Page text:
POC (Prisoner of Corona)

Please do not take a hostile stance or political view of the use “prisoner.” I believe you know what I mean!  It has been one week from today that we at GPC have been shut down and you have most likely been imprisoned at home from school or work. Initially it probably felt fun or maybe even like a staycation!  However, now after a week at home and in the midst of a major economic crash it is a bit more serious. With this being said, we must make sure that the outside circumstances do not control our thoughts and all of our actions!
There is plenty we can do at home to continue your improvement of golf and life. I would like to share a story that I remember reading about 20 years ago, told by a Vietnam veteran and prisoner of war.  Unfortunately, I cannot remember his name and the source (I believe it may be from Dr. Bob Rotella) but anyway, here you go.  In 1965 a soldier (Bob) was a pilot in the U.S. Air Force and his plane was shot down over Vietnam. As instructed during training, he pulled the eject cord on his seat and bam, out he went into the dark skies.  When he hit the ground, he was met by an “unwelcome” committee of Vietnam soldiers and from that moment on his world changed. He was beaten, starved, abused, all in an effort to give up information the Vietnamese thought would help them defend their country. After months of abuse, Bob realized his hope of being saved or getting out of this prison had to change; he needed to resolve himself to the fact that he may never leave. As a fighter pilot, he went through training on how to deal with the possibility of being captured behind enemy lines and different ways to deal with the mental torture.  This is not something that is easily replicable in a “practice” scenario, but when forced our minds are our greatest weapon and asset!  So, Bob began using the tools learned in his training by focusing on his breathing, meditation, and visualizing how it would feel to be back outside in the sunshine playing a game he loved, golf!  Bob grew up in a small town just outside of Kansas City. His town had a municipal golf course that he remembered playing with his dad and friends.  He had never played “good” golf, but he enjoyed it and always looked forward to playing when he had time.  As the days rolled by in captivity, he began thinking more about his golf game. His meditation and visualization of his golf course became his savior.  Each day he was awakened at 6am for breakfast, which typically was a plate of rice and some type of “gravy.” He learned to like whatever it was.  After breakfast he was put back in his 5’x 5’ cell and left there until 5pm.  Many of his fellow prisoners struggled with this, but Bob figured out that the circumstances around him didn’t have to define his existence.  While in his cell Bob began a routine of meditation, focusing on breathing, then moving to visualization of his beloved golf course. He would play rounds of golf in his head. He could picture every hole, he could smell the fresh cut grass, he felt the warm Kansas sun on his face, he could feel the wrapping of the leather of his grips (back then a lot of clubs had leather wrapping), he could hear the sounds of birds, the chatter of his friends talking in the background. He heard the click of the ball off of his clubs when he hit, the feeling of his driver and seeing the ball travel down the fairway; the great feeling of an iron shot hit so crisply, the turf ripping with each shot, and the distinct sound of the ball rattle in the hole.  Day after day, Bob would go through every hole, play every shot he could imagine. He became so adept at playing his golf rounds that afterwards he had the feeling in his body that he had actually played.  In the hours that it took him to play he wasn’t in Vietnam prison, he was at home in his small town outside of Kansas City.  He had never broken 80 before when he actually played the course and wasn’t sure if he would ever get back to play it again, but he felt excited thinking about the possibility of someday!  Fast forward, Bob and others fortunately survived his imprisonment, and one of the first things he did once he was able to return home was to go and play golf. Finally, after nearly 20 years he was able to play his hometown course. Bob went out with a couple of old friends and had the best day. He was playing out of his mind (literally). He knew every shot he was going to hit before he hit it, as he had played every shot on every hole thousands of times in his mind, under all types of conditions. He played with the same feeling he did while he was in his 5’ x 5’ cell.  His score that day was 71, even par!  His best score ever!  After not touching a club for nearly 20 years!  Is this even possible?  YES.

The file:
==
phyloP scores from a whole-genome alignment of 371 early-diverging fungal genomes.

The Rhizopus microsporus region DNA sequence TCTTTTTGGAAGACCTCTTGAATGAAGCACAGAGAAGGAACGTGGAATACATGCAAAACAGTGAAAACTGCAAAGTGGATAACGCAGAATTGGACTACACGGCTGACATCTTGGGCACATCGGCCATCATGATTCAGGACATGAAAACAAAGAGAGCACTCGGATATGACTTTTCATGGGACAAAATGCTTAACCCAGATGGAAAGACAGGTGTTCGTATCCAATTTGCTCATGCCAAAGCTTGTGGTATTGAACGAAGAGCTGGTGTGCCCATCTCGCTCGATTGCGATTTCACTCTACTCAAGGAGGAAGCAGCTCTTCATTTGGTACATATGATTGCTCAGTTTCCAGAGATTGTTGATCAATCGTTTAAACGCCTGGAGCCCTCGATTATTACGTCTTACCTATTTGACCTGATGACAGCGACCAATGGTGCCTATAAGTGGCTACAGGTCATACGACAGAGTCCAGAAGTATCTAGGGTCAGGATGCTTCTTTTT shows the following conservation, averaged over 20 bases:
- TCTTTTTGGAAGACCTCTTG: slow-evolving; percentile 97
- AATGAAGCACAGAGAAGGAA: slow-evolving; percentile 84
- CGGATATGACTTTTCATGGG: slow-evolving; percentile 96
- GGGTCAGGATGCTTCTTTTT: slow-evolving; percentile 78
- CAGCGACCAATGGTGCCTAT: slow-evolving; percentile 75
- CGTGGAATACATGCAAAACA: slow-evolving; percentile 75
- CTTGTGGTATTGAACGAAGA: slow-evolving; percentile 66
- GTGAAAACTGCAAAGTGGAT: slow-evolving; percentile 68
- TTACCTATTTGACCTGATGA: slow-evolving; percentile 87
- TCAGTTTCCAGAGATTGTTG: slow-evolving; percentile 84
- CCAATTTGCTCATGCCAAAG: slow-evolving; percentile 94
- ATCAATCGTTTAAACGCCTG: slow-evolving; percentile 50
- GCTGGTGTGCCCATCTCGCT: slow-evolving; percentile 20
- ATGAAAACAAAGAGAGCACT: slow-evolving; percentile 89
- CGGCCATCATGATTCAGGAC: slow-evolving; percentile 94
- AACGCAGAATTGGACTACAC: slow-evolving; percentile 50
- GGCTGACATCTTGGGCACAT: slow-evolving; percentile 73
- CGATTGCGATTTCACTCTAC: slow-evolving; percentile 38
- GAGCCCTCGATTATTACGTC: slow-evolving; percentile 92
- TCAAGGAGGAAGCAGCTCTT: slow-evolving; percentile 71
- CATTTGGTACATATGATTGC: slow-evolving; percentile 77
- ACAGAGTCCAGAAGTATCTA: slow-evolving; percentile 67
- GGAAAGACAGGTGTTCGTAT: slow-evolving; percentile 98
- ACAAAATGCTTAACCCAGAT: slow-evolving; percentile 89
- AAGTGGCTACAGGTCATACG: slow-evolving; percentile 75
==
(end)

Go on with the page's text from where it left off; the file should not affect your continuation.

Why am I sharing this with you?  I would like for you to take advantage of this tough situation we are all facing and use your most powerful tool, your mind, not only to survive, but to thrive in the face of adversity.  I understand how difficult it must be to lose something, to see it taken away without little regard to your feelings.  This is a time when leaders and champions are made. These are the moments you find your grit, resilience and how much you want to be your best self!  These times are temporary, but the actions you take can have lifelong effects. Make sure they are the ones that will help move you on your journey of excellence!

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